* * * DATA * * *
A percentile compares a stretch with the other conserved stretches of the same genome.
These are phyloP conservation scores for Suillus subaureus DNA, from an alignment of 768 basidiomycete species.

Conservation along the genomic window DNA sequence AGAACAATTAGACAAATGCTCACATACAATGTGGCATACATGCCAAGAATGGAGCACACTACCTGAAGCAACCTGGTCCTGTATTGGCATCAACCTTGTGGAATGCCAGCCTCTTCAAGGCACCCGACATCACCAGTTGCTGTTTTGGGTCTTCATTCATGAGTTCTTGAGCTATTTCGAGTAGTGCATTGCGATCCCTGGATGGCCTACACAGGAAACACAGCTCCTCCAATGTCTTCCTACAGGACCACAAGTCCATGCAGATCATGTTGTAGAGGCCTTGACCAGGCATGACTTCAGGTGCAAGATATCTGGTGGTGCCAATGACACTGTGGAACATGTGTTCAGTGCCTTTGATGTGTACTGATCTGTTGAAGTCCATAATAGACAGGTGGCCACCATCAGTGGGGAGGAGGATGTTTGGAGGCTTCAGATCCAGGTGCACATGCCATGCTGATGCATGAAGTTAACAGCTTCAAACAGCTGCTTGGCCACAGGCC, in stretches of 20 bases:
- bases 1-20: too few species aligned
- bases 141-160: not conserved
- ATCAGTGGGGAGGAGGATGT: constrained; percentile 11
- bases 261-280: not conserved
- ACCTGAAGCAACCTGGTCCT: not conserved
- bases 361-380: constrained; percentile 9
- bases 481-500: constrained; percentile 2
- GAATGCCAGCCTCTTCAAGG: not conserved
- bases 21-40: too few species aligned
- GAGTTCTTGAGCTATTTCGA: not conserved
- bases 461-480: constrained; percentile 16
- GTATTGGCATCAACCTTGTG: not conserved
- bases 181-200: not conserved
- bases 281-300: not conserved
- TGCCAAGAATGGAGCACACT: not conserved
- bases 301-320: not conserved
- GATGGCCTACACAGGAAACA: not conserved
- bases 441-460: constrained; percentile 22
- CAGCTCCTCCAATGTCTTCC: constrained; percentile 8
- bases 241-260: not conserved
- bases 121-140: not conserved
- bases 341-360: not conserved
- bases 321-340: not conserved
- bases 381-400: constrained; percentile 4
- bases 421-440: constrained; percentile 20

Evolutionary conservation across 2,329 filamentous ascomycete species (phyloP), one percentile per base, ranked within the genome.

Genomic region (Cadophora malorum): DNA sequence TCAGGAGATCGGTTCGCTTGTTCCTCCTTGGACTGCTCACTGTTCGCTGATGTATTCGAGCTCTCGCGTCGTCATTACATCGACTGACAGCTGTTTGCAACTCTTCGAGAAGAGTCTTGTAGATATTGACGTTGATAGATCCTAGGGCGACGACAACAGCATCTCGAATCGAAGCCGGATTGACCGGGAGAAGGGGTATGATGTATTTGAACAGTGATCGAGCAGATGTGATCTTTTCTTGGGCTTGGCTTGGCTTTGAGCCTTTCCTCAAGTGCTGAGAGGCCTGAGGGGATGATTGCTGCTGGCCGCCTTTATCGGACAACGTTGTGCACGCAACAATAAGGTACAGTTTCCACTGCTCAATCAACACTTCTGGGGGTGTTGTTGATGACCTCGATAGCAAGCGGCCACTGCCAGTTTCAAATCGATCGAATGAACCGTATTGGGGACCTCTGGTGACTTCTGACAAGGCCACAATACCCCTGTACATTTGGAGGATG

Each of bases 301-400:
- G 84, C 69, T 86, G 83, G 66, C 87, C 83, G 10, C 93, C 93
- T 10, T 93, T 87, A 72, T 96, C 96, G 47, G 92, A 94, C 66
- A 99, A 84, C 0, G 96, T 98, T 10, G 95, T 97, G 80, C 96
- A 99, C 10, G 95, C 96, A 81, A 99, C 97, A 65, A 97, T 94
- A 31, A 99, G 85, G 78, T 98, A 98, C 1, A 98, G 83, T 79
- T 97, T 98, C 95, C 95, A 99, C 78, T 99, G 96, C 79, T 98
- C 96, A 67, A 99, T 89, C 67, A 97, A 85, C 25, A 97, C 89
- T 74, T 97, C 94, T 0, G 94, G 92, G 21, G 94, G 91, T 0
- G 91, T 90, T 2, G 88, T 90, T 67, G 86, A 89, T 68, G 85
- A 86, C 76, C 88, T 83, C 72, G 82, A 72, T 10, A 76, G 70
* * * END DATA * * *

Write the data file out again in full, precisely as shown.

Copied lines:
A percentile compares a stretch with the other conserved stretches of the same genome.
These are phyloP conservation scores for Suillus subaureus DNA, from an alignment of 768 basidiomycete species.

Conservation along the genomic window DNA sequence AGAACAATTAGACAAATGCTCACATACAATGTGGCATACATGCCAAGAATGGAGCACACTACCTGAAGCAACCTGGTCCTGTATTGGCATCAACCTTGTGGAATGCCAGCCTCTTCAAGGCACCCGACATCACCAGTTGCTGTTTTGGGTCTTCATTCATGAGTTCTTGAGCTATTTCGAGTAGTGCATTGCGATCCCTGGATGGCCTACACAGGAAACACAGCTCCTCCAATGTCTTCCTACAGGACCACAAGTCCATGCAGATCATGTTGTAGAGGCCTTGACCAGGCATGACTTCAGGTGCAAGATATCTGGTGGTGCCAATGACACTGTGGAACATGTGTTCAGTGCCTTTGATGTGTACTGATCTGTTGAAGTCCATAATAGACAGGTGGCCACCATCAGTGGGGAGGAGGATGTTTGGAGGCTTCAGATCCAGGTGCACATGCCATGCTGATGCATGAAGTTAACAGCTTCAAACAGCTGCTTGGCCACAGGCC, in stretches of 20 bases:
- bases 1-20: too few species aligned
- bases 141-160: not conserved
- ATCAGTGGGGAGGAGGATGT: constrained; percentile 11
- bases 261-280: not conserved
- ACCTGAAGCAACCTGGTCCT: not conserved
- bases 361-380: constrained; percentile 9
- bases 481-500: constrained; percentile 2
- GAATGCCAGCCTCTTCAAGG: not conserved
- bases 21-40: too few species aligned
- GAGTTCTTGAGCTATTTCGA: not conserved
- bases 461-480: constrained; percentile 16
- GTATTGGCATCAACCTTGTG: not conserved
- bases 181-200: not conserved
- bases 281-300: not conserved
- TGCCAAGAATGGAGCACACT: not conserved
- bases 301-320: not conserved
- GATGGCCTACACAGGAAACA: not conserved
- bases 441-460: constrained; percentile 22
- CAGCTCCTCCAATGTCTTCC: constrained; percentile 8
- bases 241-260: not conserved
- bases 121-140: not conserved
- bases 341-360: not conserved
- bases 321-340: not conserved
- bases 381-400: constrained; percentile 4
- bases 421-440: constrained; percentile 20

Evolutionary conservation across 2,329 filamentous ascomycete species (phyloP), one percentile per base, ranked within the genome.

Genomic region (Cadophora malorum): DNA sequence TCAGGAGATCGGTTCGCTTGTTCCTCCTTGGACTGCTCACTGTTCGCTGATGTATTCGAGCTCTCGCGTCGTCATTACATCGACTGACAGCTGTTTGCAACTCTTCGAGAAGAGTCTTGTAGATATTGACGTTGATAGATCCTAGGGCGACGACAACAGCATCTCGAATCGAAGCCGGATTGACCGGGAGAAGGGGTATGATGTATTTGAACAGTGATCGAGCAGATGTGATCTTTTCTTGGGCTTGGCTTGGCTTTGAGCCTTTCCTCAAGTGCTGAGAGGCCTGAGGGGATGATTGCTGCTGGCCGCCTTTATCGGACAACGTTGTGCACGCAACAATAAGGTACAGTTTCCACTGCTCAATCAACACTTCTGGGGGTGTTGTTGATGACCTCGATAGCAAGCGGCCACTGCCAGTTTCAAATCGATCGAATGAACCGTATTGGGGACCTCTGGTGACTTCTGACAAGGCCACAATACCCCTGTACATTTGGAGGATG

Each of bases 301-400:
- G 84, C 69, T 86, G 83, G 66, C 87, C 83, G 10, C 93, C 93
- T 10, T 93, T 87, A 72, T 96, C 96, G 47, G 92, A 94, C 66
- A 99, A 84, C 0, G 96, T 98, T 10, G 95, T 97, G 80, C 96
- A 99, C 10, G 95, C 96, A 81, A 99, C 97, A 65, A 97, T 94
- A 31, A 99, G 85, G 78, T 98, A 98, C 1, A 98, G 83, T 79
- T 97, T 98, C 95, C 95, A 99, C 78, T 99, G 96, C 79, T 98
- C 96, A 67, A 99, T 89, C 67, A 97, A 85, C 25, A 97, C 89
- T 74, T 97, C 94, T 0, G 94, G 92, G 21, G 94, G 91, T 0
- G 91, T 90, T 2, G 88, T 90, T 67, G 86, A 89, T 68, G 85
- A 86, C 76, C 88, T 83, C 72, G 82, A 72, T 10, A 76, G 70